Progressive Christian Arrogance Isn’t as Big a Threat as ‘Just Be Nice’

2019 Elections Abortion Bans

Use quotes to search for exact phrases. Use AND/OR/NOT between keywords or phrases for more precise search results.

Religion Dispatches OMFG

Progressive Christian Arrogance Isn’t as Big a Threat as ‘Just Be Nice’

Peter Laarman

A recent opinion piece scolds fellow progressive Christians who suffer from an inability to invite a "healthy dialogue" on controversial issues. There's certainly some truth to that, but there's a far more consequential problem in progressive Christian circles.

Nick LaParra, who identifies himself as a “social impact consultant,” never quite gets around to discussing social impact in his hopelessly jejeune screed on Religion News Service lamenting the bad habits of too many progressive Christians. All he does is riff on how awful it is that people had some unkind things to say about Ellen DeGeneres palling around with Shrub at a Dallas football stadium.

Shame on them! cries LaParra, not bothering to consider that Ellen could be leveraging celebrity rather than simply loving her neighbor in very publicly sucking up to the author of most of the Middle Eastern chaos and suffering we’re now living through.

I’m taking the bait here, I realize, but somebody has to to do it.

LaParra’s stance is a familiar one. I’m not singling him out. He’s actually representative of a fairly wide swath of prog Christians, many of them recovering fundamentalists, who claim to be appalled by the intellectualism, elitism, and (yes) arrogance of many, shall we say, more combative progressives who own the name of Jesus.

Subscribe to our daily or weekly email

Get the best writing about religion, politics, and culture, direct to your inbox.

SUBSCRIBE

Many of his points are self-evidently true; though they plainly don’t require the dramatization, the hortatory force, that LaParra wishes to lend to them.

Of course righteous anger can cross the line; of course there’s too much “virtue signaling” within the Religious Left; and of course anyone at all would benefit by being less angry, more willing to listen, more scrupulous in relation to one’s own motives, and more humble.

But where is LaParra’s evidence for the assertion that Christian progressives have a greater tendency than Christian conservatives to attack the other side? For God’s sake, the Religious Right of the last four decades was birthed in attack mode. Is it really necessary to name names? Is LaParra even vaguely aware of the history? It’s the “Christian” reactionaries who rode to power on homophobia and misogyny, who split whole denominations apart, who took to the airwaves to demonize Islam and who made the very term “Christian” synonymous with bigotry.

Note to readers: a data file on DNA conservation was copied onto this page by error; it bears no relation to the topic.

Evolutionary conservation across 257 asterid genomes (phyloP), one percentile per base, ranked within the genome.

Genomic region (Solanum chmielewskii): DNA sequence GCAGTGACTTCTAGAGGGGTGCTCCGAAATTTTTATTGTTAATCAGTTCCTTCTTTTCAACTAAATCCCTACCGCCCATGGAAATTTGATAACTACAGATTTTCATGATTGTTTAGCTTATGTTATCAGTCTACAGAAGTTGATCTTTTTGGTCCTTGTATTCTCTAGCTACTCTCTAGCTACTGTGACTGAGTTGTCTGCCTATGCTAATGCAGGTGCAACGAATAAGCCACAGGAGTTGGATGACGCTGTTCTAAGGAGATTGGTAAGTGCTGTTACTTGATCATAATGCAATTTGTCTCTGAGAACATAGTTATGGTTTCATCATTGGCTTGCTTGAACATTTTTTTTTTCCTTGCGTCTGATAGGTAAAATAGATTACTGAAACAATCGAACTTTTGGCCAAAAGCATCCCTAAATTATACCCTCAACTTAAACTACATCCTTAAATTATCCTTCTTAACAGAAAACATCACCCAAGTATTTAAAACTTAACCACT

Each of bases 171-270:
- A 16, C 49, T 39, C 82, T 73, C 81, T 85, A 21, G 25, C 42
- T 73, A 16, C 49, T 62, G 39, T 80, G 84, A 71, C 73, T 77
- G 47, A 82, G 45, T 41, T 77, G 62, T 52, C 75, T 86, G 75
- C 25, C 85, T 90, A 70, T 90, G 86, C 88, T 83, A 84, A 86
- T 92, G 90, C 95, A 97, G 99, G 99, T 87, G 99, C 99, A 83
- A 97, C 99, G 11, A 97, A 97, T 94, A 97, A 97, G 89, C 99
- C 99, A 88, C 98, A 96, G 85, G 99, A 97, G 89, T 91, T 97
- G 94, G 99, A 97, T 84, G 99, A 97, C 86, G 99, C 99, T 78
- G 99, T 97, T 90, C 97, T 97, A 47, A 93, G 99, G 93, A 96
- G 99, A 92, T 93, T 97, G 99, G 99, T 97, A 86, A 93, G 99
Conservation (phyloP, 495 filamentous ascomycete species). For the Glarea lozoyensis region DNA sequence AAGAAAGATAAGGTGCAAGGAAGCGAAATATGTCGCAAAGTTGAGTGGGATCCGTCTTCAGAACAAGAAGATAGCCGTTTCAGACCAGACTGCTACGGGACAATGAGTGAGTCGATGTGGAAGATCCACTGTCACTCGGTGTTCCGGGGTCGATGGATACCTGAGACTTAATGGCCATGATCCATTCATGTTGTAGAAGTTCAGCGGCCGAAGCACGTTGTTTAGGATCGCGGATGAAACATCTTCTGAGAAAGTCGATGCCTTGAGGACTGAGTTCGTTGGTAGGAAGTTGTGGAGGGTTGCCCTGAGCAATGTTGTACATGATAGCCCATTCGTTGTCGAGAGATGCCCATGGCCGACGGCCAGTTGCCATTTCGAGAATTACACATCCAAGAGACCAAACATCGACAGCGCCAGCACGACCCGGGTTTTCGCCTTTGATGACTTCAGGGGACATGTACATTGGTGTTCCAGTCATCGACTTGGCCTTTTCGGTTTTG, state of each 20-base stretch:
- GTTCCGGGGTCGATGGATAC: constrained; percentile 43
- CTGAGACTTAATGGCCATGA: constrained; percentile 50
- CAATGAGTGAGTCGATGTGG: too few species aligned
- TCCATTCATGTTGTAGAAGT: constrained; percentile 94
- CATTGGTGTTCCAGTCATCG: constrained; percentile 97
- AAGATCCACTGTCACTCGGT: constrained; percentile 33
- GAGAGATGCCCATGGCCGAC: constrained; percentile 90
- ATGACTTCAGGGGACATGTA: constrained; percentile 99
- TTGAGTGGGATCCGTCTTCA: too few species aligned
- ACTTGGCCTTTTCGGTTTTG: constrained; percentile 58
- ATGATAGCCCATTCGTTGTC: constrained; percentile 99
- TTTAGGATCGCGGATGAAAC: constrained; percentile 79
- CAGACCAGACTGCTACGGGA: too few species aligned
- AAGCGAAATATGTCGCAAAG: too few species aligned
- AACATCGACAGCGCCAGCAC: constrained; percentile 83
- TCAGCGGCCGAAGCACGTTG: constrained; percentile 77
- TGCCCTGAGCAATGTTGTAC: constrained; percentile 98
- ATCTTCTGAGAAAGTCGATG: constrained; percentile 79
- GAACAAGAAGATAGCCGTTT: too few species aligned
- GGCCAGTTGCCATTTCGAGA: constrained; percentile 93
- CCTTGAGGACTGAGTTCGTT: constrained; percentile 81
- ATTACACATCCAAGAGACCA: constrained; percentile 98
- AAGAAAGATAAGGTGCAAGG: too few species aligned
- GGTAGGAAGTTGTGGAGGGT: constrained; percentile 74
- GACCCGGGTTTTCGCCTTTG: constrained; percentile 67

LaParra may be clueless about history, but he doesn’t let that stop him from pronouncing that most progressive Christians suffer from an inability to invite a “healthy dialogue” over controversial issues.

Really? In my experience, there’s a very different and far more consequential problem besetting too many progressive Christian circles: engaging in “dialogue” is about all they want to do; making room for “diverse views” in endless panel presentations and milquetoasty conferences is what they live for… while the world burns and justice is turned out in the streets, desperate and dying for lack of allies.

LaParra deplores too much anger? Then let me make haste to say what enrages me most about his piece. I’d like to see him produce one shred, one tiny soupçon, of warrant for his absurd claim that the feistier kind of progressive Christianity—the kind that isn’t ashamed of having real ideas and a holy impatience with foolishness—drives away “scores of conservatives” who, in LaParra’s words, “may be attracted to some progressive ideas but don’t know how to articulate their doubts or don’t know how to ask the right questions.”

Somebody needs to introduce me to these “scores of conservatives” who are just dying to get on the right side of history but can’t quite make it because of the arrogance and elitism of bookish, opinionated Christians like me. Proposing that there are such scores out there is a mere rhetorical conceit, not worthy to be taken seriously.

LaParra adds a personal coda that I can only describe as particularly sappy and soft-headed: he announces his intention to live by the rule that “if I’m not willing to build a relationship and commit to the long-term well-being of the person I am engaging with online or in person, then I shouldn’t even begin to engage at all.”

Surely we can treat people as ends, not means, and show everyone appropriate respect without going quite this far. And no, I do not plan to build a relationship with Mr. LaParra, although I certainly wish him well.

People like LaParra worry themselves over the lack of civility and existence of “purity” tests on the Religious Left. I have a much bigger problem with “piety” tests like the one LaParra lays out here. I’m more worried about the salt losing its savor.

And what about the revolutionary who said “I came not to send peace but a sword”?

Should He have stayed home and practiced being a better listener? Just asking.